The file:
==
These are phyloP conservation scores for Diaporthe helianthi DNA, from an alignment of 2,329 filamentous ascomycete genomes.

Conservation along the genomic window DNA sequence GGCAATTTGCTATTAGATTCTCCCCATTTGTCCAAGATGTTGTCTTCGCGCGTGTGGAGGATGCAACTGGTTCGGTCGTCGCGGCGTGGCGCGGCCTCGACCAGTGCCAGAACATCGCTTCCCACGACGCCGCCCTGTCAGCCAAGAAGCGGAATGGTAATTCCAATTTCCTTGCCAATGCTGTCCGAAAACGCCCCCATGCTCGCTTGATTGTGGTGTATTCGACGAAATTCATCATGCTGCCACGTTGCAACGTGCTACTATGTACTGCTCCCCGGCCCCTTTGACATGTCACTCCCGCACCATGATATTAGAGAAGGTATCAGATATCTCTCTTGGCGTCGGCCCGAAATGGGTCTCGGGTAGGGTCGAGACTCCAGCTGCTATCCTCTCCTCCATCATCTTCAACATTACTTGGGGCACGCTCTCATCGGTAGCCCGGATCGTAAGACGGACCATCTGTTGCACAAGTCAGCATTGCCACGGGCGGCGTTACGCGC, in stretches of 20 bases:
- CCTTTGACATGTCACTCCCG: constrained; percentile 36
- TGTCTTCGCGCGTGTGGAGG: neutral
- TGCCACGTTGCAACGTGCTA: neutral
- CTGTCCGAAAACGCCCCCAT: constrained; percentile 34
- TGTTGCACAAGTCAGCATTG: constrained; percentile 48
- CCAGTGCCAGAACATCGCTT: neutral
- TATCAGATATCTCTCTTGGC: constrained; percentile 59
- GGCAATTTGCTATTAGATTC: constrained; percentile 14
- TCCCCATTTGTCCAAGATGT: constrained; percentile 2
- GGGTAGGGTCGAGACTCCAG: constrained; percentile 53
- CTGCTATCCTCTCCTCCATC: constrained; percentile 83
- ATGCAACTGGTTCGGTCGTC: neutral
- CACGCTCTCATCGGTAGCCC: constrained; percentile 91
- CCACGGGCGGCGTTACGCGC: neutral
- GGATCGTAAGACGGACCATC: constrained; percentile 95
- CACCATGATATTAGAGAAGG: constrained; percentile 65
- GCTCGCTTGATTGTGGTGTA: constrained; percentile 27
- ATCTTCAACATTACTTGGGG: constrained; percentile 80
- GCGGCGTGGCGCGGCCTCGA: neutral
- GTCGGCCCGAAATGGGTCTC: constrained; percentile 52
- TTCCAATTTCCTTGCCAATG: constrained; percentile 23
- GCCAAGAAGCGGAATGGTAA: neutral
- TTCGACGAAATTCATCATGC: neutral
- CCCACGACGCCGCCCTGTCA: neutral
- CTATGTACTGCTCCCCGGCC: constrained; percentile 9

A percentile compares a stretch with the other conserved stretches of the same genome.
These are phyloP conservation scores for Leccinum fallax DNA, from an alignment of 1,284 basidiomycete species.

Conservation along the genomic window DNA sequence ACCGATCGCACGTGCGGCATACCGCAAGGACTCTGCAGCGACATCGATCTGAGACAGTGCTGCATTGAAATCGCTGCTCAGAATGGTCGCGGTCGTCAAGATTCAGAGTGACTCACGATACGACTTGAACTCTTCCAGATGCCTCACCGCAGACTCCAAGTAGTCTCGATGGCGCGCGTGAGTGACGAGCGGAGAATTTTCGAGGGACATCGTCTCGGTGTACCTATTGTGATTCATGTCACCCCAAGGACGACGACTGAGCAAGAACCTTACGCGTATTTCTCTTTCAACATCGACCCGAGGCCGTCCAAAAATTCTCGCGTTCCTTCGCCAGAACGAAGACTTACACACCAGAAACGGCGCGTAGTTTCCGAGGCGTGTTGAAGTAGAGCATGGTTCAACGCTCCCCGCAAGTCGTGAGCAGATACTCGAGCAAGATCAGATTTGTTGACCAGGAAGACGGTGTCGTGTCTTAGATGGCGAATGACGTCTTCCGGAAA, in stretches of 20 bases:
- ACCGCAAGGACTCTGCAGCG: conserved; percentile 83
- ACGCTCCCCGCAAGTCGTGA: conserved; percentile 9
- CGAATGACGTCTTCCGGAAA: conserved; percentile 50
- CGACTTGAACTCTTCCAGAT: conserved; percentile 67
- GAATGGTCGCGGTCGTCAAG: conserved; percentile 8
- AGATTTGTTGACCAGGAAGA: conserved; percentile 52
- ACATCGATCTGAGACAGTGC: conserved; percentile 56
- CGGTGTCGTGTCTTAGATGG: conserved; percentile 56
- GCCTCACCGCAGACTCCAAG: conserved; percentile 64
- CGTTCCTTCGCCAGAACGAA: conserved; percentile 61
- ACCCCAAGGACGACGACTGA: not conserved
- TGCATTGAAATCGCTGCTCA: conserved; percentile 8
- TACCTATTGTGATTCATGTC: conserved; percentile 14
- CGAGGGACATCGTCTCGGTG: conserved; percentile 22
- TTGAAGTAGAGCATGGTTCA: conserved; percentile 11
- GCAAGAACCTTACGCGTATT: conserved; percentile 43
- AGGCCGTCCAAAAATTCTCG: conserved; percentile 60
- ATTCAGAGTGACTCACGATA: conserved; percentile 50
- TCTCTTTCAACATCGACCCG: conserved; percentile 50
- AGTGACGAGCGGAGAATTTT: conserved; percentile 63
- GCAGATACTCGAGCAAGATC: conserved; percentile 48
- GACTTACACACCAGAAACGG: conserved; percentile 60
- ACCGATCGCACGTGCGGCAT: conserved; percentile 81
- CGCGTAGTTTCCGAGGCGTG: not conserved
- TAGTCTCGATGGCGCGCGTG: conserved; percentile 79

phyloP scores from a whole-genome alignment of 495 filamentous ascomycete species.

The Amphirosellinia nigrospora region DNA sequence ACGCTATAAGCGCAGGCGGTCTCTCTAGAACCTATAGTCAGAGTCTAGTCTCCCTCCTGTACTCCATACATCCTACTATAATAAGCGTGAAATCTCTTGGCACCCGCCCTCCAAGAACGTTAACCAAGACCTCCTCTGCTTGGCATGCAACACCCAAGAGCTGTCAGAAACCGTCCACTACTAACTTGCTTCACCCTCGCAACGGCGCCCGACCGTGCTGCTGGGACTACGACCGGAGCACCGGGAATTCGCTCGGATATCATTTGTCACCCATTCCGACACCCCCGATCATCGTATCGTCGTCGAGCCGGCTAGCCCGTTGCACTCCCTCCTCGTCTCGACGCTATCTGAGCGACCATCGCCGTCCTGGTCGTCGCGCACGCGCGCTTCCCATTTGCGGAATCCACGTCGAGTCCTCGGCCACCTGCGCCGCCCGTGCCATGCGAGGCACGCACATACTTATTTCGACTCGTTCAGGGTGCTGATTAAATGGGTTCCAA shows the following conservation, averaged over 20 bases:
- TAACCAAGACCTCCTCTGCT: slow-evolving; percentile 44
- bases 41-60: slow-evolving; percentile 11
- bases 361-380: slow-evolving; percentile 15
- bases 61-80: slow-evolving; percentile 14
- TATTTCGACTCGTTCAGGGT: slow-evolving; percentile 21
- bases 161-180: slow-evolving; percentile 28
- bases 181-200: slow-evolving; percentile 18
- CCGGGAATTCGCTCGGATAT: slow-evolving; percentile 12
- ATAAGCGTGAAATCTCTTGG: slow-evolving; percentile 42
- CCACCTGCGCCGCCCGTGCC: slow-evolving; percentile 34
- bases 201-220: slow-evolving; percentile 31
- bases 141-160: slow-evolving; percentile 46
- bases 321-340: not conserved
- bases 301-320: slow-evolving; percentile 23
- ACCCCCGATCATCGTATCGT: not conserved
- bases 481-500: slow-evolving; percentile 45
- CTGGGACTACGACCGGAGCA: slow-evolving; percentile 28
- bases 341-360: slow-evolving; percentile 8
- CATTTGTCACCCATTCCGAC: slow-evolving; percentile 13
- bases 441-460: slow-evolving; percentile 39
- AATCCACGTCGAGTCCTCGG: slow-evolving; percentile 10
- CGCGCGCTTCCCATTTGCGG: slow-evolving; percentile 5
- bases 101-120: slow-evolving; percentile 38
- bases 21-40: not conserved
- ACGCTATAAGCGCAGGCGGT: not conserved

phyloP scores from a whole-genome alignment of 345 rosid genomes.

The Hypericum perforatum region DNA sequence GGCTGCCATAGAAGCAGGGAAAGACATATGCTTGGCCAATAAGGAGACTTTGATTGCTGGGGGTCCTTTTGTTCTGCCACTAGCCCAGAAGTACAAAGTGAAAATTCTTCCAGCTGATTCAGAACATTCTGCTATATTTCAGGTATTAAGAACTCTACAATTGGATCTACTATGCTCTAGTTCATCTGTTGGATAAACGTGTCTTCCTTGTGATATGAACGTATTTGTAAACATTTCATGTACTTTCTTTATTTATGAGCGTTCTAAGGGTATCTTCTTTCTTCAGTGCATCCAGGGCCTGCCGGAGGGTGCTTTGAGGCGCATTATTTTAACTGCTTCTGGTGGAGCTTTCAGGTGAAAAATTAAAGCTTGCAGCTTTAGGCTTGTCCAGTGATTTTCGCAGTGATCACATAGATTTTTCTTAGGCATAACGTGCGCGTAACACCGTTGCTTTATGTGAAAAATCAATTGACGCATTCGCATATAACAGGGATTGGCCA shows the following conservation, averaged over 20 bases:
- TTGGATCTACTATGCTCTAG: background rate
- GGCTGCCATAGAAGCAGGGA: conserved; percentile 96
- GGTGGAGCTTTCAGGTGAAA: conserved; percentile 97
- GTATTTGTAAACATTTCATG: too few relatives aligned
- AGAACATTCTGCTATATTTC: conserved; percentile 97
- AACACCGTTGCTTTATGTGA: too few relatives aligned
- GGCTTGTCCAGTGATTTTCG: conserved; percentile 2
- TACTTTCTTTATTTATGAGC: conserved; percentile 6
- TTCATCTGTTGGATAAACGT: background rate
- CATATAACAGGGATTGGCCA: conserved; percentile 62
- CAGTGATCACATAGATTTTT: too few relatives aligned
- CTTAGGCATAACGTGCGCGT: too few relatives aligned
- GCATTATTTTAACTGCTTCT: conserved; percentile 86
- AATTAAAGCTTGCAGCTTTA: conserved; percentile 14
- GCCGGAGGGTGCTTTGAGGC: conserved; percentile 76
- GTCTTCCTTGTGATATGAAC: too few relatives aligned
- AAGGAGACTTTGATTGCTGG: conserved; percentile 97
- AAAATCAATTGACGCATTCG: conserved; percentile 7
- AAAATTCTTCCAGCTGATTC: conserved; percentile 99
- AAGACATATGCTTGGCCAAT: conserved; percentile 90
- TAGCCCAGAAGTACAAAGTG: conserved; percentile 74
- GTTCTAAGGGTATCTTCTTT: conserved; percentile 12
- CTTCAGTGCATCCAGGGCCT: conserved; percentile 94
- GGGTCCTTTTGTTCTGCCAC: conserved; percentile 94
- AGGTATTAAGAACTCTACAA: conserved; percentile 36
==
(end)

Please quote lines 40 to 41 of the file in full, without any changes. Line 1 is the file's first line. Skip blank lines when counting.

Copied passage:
- CGTTCCTTCGCCAGAACGAA: conserved; percentile 61
- ACCCCAAGGACGACGACTGA: not conserved